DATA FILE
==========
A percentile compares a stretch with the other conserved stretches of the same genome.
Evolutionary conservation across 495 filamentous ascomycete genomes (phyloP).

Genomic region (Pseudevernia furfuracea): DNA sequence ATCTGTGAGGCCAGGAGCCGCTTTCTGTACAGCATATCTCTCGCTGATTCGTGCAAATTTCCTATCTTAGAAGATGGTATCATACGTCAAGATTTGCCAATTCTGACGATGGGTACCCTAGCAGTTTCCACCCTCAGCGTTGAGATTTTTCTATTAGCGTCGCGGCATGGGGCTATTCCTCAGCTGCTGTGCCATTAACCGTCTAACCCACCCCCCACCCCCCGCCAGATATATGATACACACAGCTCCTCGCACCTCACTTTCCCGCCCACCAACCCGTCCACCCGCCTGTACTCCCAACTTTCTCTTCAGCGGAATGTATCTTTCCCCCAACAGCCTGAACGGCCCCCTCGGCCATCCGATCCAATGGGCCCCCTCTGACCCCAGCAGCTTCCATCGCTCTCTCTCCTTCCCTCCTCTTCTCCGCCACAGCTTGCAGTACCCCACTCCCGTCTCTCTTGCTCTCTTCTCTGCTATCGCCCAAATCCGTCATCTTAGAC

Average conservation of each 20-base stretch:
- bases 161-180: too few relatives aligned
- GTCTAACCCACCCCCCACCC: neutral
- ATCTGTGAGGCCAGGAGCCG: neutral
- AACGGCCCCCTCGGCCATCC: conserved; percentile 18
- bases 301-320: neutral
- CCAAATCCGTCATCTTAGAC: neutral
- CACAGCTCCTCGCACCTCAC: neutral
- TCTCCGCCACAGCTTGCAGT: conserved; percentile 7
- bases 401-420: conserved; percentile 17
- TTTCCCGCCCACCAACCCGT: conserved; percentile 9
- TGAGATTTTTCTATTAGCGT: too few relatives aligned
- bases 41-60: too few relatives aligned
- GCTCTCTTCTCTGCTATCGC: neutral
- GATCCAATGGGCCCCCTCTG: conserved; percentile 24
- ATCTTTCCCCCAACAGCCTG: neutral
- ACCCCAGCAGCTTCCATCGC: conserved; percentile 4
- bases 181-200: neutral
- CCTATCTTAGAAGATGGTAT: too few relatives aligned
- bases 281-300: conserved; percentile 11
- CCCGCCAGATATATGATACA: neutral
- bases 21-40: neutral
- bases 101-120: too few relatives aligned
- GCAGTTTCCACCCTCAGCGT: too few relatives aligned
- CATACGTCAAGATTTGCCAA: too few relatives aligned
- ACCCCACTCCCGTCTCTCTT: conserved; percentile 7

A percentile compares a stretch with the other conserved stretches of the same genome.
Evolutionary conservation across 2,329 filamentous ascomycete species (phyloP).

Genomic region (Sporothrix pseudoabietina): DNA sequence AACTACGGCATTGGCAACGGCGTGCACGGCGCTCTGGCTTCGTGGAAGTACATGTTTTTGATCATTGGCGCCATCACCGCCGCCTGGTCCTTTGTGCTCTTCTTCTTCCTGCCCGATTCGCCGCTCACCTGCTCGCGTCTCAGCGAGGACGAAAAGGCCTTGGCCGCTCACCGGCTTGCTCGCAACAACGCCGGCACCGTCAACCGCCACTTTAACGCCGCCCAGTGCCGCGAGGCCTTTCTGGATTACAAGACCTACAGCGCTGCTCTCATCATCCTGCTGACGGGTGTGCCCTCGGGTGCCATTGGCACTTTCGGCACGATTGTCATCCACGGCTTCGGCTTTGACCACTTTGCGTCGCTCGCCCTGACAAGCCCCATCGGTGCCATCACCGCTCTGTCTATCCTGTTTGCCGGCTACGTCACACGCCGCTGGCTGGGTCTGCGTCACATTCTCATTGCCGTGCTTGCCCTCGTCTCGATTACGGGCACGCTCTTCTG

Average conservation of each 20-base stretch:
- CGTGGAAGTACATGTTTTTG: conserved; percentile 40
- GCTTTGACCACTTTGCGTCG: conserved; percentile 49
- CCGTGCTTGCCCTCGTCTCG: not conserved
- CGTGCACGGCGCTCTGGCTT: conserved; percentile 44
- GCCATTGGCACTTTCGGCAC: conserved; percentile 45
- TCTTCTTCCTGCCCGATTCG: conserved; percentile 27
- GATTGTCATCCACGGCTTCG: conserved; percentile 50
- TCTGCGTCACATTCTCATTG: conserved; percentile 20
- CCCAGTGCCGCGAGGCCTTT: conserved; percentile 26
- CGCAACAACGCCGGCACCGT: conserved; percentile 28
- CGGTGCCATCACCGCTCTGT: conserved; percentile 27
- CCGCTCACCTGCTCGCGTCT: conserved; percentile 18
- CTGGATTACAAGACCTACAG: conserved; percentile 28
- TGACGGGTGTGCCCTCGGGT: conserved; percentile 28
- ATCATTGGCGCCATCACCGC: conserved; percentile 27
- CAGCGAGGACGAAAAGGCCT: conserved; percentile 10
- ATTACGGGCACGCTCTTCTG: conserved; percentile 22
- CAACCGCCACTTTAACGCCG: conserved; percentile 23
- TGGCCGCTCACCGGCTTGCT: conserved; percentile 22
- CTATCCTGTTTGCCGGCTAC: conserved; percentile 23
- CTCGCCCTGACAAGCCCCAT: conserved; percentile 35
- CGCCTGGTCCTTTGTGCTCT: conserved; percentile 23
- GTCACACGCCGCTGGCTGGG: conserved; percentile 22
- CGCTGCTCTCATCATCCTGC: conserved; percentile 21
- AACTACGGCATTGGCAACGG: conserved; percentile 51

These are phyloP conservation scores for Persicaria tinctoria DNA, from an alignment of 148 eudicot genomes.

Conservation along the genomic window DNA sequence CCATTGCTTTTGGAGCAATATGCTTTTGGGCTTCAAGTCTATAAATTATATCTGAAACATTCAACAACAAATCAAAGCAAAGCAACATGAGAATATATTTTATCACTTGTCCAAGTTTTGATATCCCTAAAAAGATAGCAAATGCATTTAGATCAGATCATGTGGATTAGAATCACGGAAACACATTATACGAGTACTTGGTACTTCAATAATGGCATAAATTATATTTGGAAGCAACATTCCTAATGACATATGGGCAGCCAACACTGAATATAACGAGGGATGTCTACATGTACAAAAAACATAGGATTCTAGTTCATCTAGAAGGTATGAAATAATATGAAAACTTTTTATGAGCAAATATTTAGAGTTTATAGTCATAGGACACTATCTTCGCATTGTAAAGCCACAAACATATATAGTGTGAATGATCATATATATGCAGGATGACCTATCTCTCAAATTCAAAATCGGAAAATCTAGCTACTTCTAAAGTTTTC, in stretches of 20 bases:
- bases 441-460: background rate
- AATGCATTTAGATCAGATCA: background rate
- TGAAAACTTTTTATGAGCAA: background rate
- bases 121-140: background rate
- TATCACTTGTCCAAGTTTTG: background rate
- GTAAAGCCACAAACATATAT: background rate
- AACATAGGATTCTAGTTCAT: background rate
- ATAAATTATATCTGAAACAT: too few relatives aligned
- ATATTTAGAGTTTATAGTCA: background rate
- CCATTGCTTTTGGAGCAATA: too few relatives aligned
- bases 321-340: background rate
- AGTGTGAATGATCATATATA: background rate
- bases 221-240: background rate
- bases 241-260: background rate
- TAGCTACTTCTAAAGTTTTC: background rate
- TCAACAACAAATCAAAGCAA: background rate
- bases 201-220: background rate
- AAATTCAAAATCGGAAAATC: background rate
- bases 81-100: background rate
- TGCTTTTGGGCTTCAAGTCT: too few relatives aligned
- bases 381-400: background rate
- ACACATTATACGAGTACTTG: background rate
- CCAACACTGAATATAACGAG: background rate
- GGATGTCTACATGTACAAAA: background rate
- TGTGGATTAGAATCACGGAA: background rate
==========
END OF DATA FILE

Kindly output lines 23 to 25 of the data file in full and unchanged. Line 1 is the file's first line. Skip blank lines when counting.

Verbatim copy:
- bases 281-300: conserved; percentile 11
- CCCGCCAGATATATGATACA: neutral
- bases 21-40: neutral